End of Month Review - December 2017

Suddenly it is not only December, but the end of December.  Time moves in strange ways at the best of times, but in December it speeds up the closer you get to Christmas and then it elongates in the week between Christmas and New Year.  As a month this makes it hard to keep track of.  This December has also had rather a lot of weather.  There have been sunny days and cold days, rainy days and snowy days.  As I write this at the end of the month it is also rather breezy.

I have managed to spend quite a bit of time in the garden in recent days which always makes me feel happy.  There has been some weeding and some tidying.  Not too much tidying though as we are not through the coldest of the winter yet and I like to leave detritus to protect the spring growth.  There are, of course, exceptions...
This pale, light-starved hellebore was under a covering of fallen magnolia leaves in the front garden.  I find magnolia leaves need clearing up or they smother everything underneath.  They seem just that bit thicker and that bit larger than many other leaves and so nature needs a hand.
I was also pleased to see in the front garden that the cypress trees planted a couple of years ago are now getting fairly tall.  They seem to have put on quite a bit of growth this year, they were barely visible about the box hedging this time last year.
The quince hedge is flowering quite well and I think quite early at the moment.  It gets cut now as a hedge and this has encouraged it to hedge-up well.
Walking around to the back garden and the garden is still half-covered by shade.  It is very wet under-foot after much rain and melting snow.
The Prairie Borders respond well to the colour of winter sun.  The beech pillars also shine nicely.
The Courtyard is looking a little depleted at the moment.  Some of its previous occupants are now planted in the garden as it does act as a nursery point for some small shrubs.  I let them get some growth before I put them out into the garden.
The Long Shoot looks wet and the borders on either side look generally brown and wintery.  They will get cut back at some point, but this does not usually happen until closer to spring.
There are signs of growth.  These self-seeded cerinthe are just by the vegetable borders.  I am not sure how they came to be there, I suspect I must have dropped some seeds there.  I am not going to weed them out though as I do like a bit of random in the garden.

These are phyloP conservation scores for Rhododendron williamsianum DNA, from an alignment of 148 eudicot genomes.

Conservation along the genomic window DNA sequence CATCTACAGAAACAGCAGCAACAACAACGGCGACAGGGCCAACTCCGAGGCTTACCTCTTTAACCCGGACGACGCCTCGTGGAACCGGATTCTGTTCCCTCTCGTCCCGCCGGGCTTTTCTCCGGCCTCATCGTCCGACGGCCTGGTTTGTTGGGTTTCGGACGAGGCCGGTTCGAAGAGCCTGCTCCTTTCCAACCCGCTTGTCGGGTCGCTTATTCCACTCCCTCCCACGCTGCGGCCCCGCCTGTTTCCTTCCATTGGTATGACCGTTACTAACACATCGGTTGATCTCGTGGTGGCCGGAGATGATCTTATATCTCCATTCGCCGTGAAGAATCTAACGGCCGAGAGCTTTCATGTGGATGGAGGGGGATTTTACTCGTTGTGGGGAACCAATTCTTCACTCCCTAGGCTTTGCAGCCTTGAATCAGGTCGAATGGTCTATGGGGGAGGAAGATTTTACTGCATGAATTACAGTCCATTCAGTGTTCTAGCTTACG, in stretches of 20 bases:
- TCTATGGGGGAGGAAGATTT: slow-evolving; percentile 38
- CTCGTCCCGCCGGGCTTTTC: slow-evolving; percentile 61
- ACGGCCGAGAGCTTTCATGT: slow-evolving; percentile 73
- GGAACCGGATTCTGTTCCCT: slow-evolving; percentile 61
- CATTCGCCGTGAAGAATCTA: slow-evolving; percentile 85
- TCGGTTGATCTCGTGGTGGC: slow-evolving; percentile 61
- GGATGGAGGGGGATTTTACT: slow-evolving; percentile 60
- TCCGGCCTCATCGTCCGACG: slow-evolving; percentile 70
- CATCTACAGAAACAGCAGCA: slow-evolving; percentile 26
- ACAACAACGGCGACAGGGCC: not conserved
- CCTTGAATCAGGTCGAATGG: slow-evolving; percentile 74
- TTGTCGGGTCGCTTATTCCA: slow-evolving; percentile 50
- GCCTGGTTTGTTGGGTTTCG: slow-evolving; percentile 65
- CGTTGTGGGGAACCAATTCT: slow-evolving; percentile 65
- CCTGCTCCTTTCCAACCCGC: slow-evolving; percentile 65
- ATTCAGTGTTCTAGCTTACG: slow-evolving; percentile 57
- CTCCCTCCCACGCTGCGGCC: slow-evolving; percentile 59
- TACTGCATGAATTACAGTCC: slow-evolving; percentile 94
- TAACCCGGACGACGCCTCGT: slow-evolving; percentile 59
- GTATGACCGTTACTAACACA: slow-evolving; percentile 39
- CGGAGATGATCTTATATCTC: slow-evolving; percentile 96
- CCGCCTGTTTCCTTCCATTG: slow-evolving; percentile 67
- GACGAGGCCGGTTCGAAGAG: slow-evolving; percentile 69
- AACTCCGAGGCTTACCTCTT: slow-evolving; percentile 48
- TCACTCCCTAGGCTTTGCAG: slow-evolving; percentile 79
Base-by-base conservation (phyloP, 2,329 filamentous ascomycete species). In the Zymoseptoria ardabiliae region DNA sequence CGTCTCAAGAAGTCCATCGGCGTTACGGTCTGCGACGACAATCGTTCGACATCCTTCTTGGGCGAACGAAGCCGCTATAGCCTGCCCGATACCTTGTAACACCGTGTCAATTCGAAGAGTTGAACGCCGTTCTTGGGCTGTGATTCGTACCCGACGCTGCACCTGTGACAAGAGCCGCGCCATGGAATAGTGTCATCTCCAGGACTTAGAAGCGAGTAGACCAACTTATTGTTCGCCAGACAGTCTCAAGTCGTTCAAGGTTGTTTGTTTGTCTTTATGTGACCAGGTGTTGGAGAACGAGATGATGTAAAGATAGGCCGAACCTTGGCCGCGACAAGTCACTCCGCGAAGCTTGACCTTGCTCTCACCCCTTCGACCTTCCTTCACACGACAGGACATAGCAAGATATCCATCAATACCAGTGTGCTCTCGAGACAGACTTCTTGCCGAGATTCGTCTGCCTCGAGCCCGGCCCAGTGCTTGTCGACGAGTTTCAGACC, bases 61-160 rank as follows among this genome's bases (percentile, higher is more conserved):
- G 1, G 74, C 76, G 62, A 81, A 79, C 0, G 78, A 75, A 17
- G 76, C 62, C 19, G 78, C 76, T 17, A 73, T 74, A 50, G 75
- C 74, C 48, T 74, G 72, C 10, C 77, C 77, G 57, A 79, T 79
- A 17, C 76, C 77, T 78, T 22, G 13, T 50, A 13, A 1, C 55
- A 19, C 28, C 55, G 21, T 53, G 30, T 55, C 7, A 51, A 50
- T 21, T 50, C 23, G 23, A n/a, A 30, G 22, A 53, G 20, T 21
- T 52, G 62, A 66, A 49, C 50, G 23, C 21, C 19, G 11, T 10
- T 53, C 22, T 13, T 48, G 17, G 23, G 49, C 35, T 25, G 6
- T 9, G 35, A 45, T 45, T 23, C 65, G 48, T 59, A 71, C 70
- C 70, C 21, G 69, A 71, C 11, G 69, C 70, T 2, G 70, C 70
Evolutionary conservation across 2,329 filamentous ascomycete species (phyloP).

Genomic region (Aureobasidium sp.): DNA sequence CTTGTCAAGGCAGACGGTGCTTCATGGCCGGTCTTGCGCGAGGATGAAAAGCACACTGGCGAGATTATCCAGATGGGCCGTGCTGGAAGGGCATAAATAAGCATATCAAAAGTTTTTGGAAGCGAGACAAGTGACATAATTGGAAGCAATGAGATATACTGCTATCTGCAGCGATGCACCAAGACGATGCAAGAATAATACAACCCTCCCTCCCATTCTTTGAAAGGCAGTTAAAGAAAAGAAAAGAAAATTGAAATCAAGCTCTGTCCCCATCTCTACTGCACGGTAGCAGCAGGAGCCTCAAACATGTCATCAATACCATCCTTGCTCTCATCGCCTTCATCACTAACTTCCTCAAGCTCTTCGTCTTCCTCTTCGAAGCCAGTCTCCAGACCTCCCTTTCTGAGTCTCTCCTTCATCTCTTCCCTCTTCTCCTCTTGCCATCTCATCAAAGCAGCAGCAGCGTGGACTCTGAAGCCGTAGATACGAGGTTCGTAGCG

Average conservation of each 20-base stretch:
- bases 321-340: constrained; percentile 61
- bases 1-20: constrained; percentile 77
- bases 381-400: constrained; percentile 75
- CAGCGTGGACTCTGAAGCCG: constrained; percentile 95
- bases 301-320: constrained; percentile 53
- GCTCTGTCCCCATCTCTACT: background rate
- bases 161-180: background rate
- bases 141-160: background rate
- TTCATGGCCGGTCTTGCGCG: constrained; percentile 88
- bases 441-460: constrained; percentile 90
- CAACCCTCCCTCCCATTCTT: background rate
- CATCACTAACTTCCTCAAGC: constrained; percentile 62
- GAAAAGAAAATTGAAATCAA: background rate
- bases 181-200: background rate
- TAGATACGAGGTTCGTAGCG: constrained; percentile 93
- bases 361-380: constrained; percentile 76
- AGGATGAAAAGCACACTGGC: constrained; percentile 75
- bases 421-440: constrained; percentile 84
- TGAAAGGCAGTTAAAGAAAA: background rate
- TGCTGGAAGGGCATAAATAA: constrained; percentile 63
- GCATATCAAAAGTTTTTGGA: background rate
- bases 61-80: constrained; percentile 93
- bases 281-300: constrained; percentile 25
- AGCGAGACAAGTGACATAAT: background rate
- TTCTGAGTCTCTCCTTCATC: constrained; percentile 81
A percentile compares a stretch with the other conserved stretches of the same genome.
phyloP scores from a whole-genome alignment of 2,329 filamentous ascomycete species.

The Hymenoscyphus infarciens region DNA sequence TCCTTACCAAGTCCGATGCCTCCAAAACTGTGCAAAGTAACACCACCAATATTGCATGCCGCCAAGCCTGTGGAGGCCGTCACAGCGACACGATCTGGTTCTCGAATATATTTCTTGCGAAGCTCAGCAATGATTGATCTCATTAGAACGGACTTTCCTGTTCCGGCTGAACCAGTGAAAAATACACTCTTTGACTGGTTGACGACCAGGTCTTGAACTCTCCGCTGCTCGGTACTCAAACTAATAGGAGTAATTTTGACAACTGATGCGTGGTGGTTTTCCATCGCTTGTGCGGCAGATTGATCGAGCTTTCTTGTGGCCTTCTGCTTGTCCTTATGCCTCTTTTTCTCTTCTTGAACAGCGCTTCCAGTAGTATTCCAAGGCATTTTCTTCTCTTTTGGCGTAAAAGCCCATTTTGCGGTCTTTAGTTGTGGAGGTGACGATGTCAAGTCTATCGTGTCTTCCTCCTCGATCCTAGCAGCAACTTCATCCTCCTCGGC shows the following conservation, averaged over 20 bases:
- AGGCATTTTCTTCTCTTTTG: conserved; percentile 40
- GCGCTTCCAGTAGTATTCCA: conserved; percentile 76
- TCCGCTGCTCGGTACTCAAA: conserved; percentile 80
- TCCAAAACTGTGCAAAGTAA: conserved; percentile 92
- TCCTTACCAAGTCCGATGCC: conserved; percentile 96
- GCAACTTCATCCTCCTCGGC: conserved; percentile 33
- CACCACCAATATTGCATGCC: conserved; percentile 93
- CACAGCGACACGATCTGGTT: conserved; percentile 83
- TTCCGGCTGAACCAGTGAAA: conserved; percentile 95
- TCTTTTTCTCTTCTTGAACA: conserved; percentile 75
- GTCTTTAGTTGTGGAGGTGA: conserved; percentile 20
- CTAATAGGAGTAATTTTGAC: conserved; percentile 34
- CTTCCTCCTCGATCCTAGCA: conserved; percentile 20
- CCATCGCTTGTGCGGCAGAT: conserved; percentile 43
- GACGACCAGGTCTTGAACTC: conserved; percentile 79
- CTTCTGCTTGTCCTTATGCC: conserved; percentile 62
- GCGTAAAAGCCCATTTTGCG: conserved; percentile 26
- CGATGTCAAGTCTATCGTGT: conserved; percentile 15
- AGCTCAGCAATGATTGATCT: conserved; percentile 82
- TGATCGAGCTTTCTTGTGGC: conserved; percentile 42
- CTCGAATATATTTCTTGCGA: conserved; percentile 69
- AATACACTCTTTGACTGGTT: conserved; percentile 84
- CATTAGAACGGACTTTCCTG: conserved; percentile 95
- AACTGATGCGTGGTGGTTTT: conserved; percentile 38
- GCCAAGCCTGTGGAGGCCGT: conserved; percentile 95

Snowdrops are on their way up.
These are actually flowering, these two are always early, I suspect they are Mrs McNamara.
The clematis cirrhosa is flowering, and if you peer very carefully you can see an out of focus bee on the edge of one of the flowers.
I was also delighted to see this hover-fly resting on the winter honeysuckle.  It is always a joy on mild winter days to see the insects emerge.
The small yellow wild wallflower is flowering.
The Four Sisters enjoy their slightly sheltered part of the garden;
the edgeworthia is covered in buds this year and I am anxiously watching it in the hope that it gets through the winter ok.  This winter has started quite hard and cold so I just hope that the edgeworthia is mature enough now to survive a cold one.  We have not had a truly hard winter for a good seven years and I would hate to lose the edgeworthia.
The fernery stays delightfully green over the winter.  The ferns are getting quite big now.

and two of the hamamelis are in flower.  These are the oldest two and they always flower early. I realise this makes it sound like I have a small forest of hamamelis, I have four, one in the front garden and three in the back.
The Cornus mas is budding up well,
as is Prunus Ben Chidori.  I think I treasure early spring flowering shrubs above all others, they give much needed colour, often great scent, and quite frankly they are signs of hope that spring is returning.
The vegetable borders look like they've been abandoned.  The edges of raised beds have now mainly collapsed and I need to replace them.  I am in that 'standing and staring in despair' phase at the moment with them.  I will motivate myself into action at some point as yet unidentified.
Meanwhile in the greenhouse Miss Havisham has been visiting and all is snug and cosy.
I rarely seem to show the tea-tree, which is now getting rather tall.  I gently prune it to keep it fairly columnar and it seems to respond to this well.  It was an early planting in the garden and was barely a twig at the time.  I worry it might get too large but for now it is ok.  If it does get too large then it will have to come out, but that is just an opportunity to plant something new should that occur.
I was also pleased to notice that the Silver Birch is getting increasingly silver.  It is now forming a nice sized tree.  It has many years to go before it gets to maturity and again, it may get too large for the space, but for now it makes me very happy.
 I end as every on the pond, that looks dark and deep in the winter light.  I spend delightful moments sitting on the bench, drinking tea and looking into the depths of the pond.

I want to wish you all a happy new year and I hope that 2018 brings you and your gardens every happiness.

Thanks to Steve for hosting this meme.


  1. I love your winter garden.

    Happy New Year :)

  2. As always, a lovely summary Alison. I so identify with that 'standing and staring in despair' mode. I lost a number of large trees in the recent snow storm and we still have January and February to survive. I am trying to cancel the cold weather but no luck so far. Happy 2018.

    1. Thanks- looks like we have more cold weather on it’s way :(

  3. Fantastic insight. Enjoyable read.


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